Why did you decide to write a series about the Amish?
I’ve always been interested in the Amish faith and culture. I live near two or three large Amish communities, so I’ve had good opportunity to visit and talk with Amish folks—plus I’ve long enjoyed reading, mostly nonfiction, about their beliefs and their lifestyle. I remember telling an editor once, several years before I began writing the Riverhaven series, that if I were ever to write about a different culture than the Irish and Irish Americans, it would probably be the Amish. I didn’t realize at the time I would eventually do just that!
How much research did River of Mercy take?
I did a lot of research before I ever started the series, but I’m also one who continues to research “on the go.” In fact, I don’t really stop researching a specific project until the entire series concludes. And although it may sound a bit confusing, I’m usually researching for my next project while I’m developing my current work as well. It helps that I actually enjoy research.
Is this the final book in the Riverhaven Years series?
Yes, River of Mercy is the third novel and the conclusion to the series.
What are some of the most interesting facts that you learned while researching and writing River of Mercy?
All throughout the research and development of the entire series I was fascinated by the Amish emphasis on one of their core beliefs—that of forgiveness. Naturally, I’m intrigued by the simplicity of their lifestyle, their concentration on maintaining the purity of their church, and many other aspects of the Plain life, but I love the importance they place on forgiveness. It’s not that it’s always easy for them to forgive, but the concept is so important to them that they exert whatever effort and prayer it requires to grant genuine forgiveness.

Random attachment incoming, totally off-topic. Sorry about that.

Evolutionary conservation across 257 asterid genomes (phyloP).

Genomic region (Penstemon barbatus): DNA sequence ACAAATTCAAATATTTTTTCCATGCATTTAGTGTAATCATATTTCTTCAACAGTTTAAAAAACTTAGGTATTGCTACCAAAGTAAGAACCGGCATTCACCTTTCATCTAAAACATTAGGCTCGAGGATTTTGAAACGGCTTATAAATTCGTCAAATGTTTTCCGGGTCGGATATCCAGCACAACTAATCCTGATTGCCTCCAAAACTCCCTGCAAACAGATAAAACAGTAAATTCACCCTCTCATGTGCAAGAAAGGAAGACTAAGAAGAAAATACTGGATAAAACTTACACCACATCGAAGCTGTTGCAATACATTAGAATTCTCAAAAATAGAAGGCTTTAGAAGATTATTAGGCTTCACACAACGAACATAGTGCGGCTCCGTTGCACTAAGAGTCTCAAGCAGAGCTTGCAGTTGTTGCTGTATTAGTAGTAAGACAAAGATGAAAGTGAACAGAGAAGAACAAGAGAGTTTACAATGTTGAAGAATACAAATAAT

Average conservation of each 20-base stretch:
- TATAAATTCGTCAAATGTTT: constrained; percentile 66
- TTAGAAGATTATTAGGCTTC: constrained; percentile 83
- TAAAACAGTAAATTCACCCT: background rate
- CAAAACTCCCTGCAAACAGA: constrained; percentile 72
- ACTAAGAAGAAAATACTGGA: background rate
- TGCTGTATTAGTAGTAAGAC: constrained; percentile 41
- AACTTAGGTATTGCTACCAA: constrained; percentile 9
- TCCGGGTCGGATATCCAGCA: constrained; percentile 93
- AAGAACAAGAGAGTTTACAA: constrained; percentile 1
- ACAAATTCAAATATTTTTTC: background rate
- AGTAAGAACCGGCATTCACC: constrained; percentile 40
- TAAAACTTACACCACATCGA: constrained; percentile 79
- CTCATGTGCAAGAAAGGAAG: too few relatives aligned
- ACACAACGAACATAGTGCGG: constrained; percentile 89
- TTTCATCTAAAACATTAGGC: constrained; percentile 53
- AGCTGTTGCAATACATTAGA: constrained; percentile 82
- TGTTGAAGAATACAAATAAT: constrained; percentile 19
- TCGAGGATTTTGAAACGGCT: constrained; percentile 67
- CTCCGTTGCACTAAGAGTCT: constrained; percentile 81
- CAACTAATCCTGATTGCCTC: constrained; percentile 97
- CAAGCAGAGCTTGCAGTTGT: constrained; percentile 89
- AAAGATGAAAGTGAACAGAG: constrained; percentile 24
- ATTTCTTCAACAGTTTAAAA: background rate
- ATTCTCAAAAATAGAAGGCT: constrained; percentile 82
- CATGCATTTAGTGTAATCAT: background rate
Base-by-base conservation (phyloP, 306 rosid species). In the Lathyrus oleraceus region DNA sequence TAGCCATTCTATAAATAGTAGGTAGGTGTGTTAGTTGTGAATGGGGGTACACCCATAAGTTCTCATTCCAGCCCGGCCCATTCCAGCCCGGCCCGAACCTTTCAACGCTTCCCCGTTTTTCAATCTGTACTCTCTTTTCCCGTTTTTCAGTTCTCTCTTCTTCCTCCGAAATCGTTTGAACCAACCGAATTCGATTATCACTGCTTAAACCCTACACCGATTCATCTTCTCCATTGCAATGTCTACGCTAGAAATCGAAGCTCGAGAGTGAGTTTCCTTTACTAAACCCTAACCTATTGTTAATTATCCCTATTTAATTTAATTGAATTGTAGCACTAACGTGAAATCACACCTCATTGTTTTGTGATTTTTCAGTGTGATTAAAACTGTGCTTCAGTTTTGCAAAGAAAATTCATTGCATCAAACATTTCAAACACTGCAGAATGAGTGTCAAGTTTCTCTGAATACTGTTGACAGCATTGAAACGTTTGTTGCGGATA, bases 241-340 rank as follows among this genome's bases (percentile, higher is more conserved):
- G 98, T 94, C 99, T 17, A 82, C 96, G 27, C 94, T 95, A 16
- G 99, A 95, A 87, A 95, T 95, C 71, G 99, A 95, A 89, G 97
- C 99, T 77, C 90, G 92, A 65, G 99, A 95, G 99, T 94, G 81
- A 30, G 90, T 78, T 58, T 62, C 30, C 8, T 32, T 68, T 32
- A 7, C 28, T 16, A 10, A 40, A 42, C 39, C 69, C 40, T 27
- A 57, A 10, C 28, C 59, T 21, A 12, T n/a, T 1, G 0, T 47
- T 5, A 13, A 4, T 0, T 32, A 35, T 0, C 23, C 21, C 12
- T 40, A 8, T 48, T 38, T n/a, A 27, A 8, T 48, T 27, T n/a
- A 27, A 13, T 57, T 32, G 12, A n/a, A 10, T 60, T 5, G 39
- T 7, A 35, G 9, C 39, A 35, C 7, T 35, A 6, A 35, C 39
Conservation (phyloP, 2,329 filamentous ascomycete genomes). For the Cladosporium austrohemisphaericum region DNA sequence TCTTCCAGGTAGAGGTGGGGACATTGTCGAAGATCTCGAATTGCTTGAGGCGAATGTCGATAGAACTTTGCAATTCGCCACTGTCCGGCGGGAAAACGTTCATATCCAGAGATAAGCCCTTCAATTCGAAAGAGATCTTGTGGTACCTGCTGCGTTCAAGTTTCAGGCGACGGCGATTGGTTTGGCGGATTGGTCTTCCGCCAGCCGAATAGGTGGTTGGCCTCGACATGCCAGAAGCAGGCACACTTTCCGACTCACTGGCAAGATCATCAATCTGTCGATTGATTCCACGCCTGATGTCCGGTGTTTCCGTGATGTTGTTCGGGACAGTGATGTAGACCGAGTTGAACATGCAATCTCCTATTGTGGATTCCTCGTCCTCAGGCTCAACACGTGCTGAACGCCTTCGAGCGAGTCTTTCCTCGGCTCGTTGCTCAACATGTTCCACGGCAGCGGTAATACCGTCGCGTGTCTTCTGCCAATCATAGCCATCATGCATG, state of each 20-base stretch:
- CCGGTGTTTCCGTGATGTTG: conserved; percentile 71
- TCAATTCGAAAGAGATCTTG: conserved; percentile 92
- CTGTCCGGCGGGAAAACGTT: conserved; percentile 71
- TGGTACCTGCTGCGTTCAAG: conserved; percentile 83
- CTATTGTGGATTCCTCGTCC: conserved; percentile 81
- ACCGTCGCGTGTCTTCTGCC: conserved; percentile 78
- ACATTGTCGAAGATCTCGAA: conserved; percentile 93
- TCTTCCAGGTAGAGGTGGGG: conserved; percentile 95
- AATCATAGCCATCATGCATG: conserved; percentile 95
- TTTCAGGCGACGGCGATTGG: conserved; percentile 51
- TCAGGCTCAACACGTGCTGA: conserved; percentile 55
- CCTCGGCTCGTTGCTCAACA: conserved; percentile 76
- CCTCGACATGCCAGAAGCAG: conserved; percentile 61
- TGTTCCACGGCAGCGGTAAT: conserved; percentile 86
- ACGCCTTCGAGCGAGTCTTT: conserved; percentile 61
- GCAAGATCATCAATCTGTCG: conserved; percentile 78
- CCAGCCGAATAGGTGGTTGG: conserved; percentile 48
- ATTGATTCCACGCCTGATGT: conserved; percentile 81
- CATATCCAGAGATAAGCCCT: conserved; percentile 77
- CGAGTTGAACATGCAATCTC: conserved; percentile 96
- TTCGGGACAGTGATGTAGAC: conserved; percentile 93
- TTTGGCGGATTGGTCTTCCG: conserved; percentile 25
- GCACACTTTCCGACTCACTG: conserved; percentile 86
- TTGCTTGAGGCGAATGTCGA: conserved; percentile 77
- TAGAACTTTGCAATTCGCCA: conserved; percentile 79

I also came to understand the practice of "shunning" better. Although I still have mixed emotions about it, I realize more clearly now that the Amish practice shunning, not so much as a form of punishment, but more out of concern for the one who’s being shunned, as well as a way of protecting the purity of the church itself. We might call it a form of “tough love,” a way to help another face his wrong behavior and change it, then reaffirm his vows to the church.
What are some of the challenges you face as an author?
I’ve answered this question in other interviews the same way as I’ll answer it now: Balance. There are so many demands on a writer’s time and energy they can easily become overwhelming. I’ll always be grateful that when I first began writing, God pressed me for a commitment to keep Him and my family always first—before the writing. That’s been difficult on occasion, because I think I have a natural bent toward being a “workaholic.” But when I’ve sensed myself spiraling away from what I know God wants my priorities to be, reminding myself of the commitment I made to Him helps pull me back to where I need to be.